Let there be cryptos! – Cryptocurrency myths open

Let there be cryptos! The mailing series explores the world of cryptocurrencies by solving myths and sharing information. In the first part of the series, myths are broken

Myth 1 – Twilight is funded by crypts

It is often heard that cryptocurrencies are used for nightmares. This may give the false impression that there is something obscure in the crypts themselves. (By twilight I mean all illegal activities such as money laundering, arms, drugs, and human trafficking.)

Cryptocurrencies are indeed used for nightmares. But so are the euros, dollars, yen, and other fiat currencies that states have long defined as money.

The role of cryptocurrencies in twilight is exaggerated. According to Forbes, the use of cryptocurrencies in criminal activity fell to 0.34 percent ($ 10.0 billion) in 2020. Traditional currencies spend about 2-5 percent of global GDP ($ 1.6-4.0 trillion) on criminal activity. The use of cryptocurrencies in twilight jobs is minimal compared to traditional currencies.

Many cryptocurrency trading venues require knowledge of the customer, i.e. KYC (Know Your Customer). With the help of KYC, store locations and other actors identify and know their customers by systematically documenting their customer information. This is to ensure that the customer does not use the service provider’s platform for criminal activity.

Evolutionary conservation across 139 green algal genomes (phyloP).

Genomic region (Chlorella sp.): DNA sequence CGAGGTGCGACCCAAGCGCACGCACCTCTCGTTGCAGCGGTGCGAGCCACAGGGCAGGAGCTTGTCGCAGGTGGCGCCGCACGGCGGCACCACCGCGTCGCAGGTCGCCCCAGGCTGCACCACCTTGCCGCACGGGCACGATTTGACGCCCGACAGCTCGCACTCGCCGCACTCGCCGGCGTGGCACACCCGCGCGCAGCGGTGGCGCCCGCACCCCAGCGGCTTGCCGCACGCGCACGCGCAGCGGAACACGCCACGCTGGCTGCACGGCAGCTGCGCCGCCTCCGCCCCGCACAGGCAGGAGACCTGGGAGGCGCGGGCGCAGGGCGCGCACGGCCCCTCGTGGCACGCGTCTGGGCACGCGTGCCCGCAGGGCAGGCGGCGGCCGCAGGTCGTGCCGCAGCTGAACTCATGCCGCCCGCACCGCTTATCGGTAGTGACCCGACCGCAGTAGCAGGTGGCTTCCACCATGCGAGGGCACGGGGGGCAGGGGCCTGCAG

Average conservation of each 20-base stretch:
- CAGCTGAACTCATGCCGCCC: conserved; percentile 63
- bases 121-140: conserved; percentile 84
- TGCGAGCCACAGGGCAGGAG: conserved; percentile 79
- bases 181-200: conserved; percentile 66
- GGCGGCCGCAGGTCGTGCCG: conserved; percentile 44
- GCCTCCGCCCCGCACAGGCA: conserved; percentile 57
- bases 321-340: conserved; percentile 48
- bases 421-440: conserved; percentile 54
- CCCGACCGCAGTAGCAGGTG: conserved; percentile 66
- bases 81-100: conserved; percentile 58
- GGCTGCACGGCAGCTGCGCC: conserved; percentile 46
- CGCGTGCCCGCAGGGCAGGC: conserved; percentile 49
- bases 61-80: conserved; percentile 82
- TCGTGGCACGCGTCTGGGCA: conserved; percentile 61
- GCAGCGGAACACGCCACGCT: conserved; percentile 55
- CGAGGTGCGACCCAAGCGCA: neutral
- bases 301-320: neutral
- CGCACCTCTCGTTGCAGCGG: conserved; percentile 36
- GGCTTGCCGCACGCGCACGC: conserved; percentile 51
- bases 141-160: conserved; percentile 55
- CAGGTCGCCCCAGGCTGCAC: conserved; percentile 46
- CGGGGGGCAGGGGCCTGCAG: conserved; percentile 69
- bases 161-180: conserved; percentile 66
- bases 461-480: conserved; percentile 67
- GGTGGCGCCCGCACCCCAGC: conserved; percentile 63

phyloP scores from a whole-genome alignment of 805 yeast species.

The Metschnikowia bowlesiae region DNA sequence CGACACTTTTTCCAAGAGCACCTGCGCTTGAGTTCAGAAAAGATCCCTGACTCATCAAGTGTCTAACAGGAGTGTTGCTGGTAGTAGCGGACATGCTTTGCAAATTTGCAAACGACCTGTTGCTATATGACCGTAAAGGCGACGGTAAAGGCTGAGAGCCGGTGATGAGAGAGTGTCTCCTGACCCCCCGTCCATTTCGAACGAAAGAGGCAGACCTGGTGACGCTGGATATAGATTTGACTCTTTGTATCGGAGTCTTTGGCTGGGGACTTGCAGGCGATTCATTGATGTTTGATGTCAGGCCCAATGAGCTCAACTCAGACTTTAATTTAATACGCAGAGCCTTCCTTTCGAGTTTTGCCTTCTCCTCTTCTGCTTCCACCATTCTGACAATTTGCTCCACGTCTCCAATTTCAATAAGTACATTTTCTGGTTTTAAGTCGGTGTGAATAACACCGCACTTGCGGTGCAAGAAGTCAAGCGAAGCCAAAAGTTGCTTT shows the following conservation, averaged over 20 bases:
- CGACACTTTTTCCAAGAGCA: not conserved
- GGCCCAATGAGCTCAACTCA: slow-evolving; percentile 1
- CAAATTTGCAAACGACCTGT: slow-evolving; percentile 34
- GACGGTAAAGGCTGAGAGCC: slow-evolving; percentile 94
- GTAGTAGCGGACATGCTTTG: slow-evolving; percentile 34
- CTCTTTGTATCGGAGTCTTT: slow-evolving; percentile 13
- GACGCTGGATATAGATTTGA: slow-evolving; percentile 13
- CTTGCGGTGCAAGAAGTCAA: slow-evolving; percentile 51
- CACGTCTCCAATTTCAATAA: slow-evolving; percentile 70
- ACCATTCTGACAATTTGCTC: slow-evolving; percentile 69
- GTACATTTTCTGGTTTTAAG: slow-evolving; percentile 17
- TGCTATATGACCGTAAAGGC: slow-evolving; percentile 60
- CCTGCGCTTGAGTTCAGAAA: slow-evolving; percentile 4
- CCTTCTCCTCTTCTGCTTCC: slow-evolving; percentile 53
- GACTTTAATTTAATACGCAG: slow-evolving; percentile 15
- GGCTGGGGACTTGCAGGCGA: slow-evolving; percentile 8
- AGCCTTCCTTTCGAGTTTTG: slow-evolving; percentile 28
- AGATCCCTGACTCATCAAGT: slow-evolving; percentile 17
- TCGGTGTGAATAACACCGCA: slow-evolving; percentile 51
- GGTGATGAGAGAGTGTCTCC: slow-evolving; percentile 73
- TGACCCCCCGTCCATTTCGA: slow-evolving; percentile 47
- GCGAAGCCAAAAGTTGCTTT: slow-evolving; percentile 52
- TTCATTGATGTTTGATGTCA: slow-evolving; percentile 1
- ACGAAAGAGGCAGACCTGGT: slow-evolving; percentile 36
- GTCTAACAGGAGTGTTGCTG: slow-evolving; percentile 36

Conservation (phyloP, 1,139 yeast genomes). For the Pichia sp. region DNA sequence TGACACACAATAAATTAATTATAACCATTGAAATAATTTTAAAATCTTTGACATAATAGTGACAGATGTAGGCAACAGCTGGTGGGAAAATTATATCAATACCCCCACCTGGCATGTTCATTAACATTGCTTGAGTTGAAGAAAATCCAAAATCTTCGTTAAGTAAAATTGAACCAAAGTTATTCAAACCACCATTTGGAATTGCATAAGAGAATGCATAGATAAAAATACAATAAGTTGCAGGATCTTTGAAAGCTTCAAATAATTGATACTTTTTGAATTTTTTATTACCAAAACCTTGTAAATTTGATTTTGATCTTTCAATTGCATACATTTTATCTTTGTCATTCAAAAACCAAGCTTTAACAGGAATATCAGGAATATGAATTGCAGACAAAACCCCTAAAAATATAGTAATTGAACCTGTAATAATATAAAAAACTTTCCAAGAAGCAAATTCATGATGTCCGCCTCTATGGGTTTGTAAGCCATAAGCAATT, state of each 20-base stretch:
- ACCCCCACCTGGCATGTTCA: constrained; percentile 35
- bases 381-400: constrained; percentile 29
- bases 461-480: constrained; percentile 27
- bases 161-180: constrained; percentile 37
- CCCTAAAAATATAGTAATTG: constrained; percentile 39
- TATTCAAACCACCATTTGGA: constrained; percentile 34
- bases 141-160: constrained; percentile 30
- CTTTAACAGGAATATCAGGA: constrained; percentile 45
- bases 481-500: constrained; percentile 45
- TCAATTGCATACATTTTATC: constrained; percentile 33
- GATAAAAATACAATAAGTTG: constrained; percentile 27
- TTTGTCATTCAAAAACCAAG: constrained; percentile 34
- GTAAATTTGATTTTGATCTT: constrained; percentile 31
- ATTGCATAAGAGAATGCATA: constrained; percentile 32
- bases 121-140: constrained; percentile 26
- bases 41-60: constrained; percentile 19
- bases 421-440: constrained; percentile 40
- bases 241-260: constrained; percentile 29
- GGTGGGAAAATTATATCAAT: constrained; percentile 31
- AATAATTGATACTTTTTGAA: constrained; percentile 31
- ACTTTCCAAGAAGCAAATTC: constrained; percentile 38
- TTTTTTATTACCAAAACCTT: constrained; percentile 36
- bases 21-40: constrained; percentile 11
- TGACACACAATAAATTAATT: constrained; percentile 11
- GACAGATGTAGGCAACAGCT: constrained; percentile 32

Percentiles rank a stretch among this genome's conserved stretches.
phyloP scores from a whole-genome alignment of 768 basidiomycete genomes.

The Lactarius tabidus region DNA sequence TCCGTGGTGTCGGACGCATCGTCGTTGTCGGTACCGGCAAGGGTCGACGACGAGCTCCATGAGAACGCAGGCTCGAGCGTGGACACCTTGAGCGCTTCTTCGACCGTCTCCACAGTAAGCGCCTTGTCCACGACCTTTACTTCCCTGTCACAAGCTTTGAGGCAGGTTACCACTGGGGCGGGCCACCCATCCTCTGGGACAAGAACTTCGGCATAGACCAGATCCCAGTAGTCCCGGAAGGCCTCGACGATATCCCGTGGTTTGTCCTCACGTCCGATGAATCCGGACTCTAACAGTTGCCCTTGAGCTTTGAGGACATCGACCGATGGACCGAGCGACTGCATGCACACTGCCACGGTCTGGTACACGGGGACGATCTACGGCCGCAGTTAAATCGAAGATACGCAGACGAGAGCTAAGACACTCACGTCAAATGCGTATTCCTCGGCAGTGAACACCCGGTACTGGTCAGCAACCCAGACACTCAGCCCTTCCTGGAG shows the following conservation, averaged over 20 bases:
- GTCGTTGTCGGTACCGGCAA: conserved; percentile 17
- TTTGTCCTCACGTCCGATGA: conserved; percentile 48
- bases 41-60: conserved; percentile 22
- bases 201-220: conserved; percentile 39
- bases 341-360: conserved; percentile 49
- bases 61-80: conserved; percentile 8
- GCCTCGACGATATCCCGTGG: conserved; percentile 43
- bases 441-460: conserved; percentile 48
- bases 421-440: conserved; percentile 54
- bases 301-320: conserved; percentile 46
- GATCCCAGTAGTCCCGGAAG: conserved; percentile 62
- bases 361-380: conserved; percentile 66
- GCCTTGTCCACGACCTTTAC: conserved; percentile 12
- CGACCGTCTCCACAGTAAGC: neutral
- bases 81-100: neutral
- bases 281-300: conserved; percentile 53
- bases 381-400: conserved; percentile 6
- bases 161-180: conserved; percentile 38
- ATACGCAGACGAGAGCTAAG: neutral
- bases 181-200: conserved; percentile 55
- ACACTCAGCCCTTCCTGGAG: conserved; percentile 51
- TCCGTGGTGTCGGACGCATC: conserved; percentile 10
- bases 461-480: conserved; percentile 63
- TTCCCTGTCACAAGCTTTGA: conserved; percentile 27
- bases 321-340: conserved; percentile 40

Myth 2 – The cryptocurrency is an electrical cancer

The electricity consumption of Bitcoin and other cryptocurrencies has been widely criticized for using a large amount of electricity. It has been reported that the extraction of Bitcoin and the maintenance of the network consume almost as much or even more electricity than several states.

As I mentioned in my previous post, cryptocurrencies can be acquired in two ways: by buying or by mining. Mining refers to the use of the computing power of a computer to solve mathematical calculations. In return for his work, Louhija receives cryptocurrency. Mining cryptocurrencies and maintaining a network, that is, strengthening transactions, requires energy.

More than 70 percent of miners use renewable energy sources at some point in the mining process. Many miners have moved to countries where electricity prices are affordable and production is efficient. For example, China’s Sichuan Province produces a lot of extra energy in hydropower plants. The use of hydropower in mining is less harmful to the environment than many other forms of energy production.

In total, 39% of the energy used to extract Bitcoin is derived from renewable energy sources such as hydropower, solar, and wind energy.

What about the traditional currency? We can compare Bitcoin, i.e. digital currency, to traditional currencies, physical banknotes, and coins. Banknotes and coins have a life cycle that is some months or years long. Before long, the life of the banknote and coin will come to an end, causing them to be destroyed.

At the same time, new physical money is issued, coming directly from the printing house. The process requires a lot of raw materials such as cotton, linen, various metals, ink, and water. Also, the issuance of traditional currencies requires a lot of logistical action in both transport and distribution.

Digital cryptocurrencies, on the other hand, need energy, but not special raw materials. To set them in motion, all you need to do is keep your crypto wallet. Cryptocurrencies can be transported and sent around the world without any physical activity.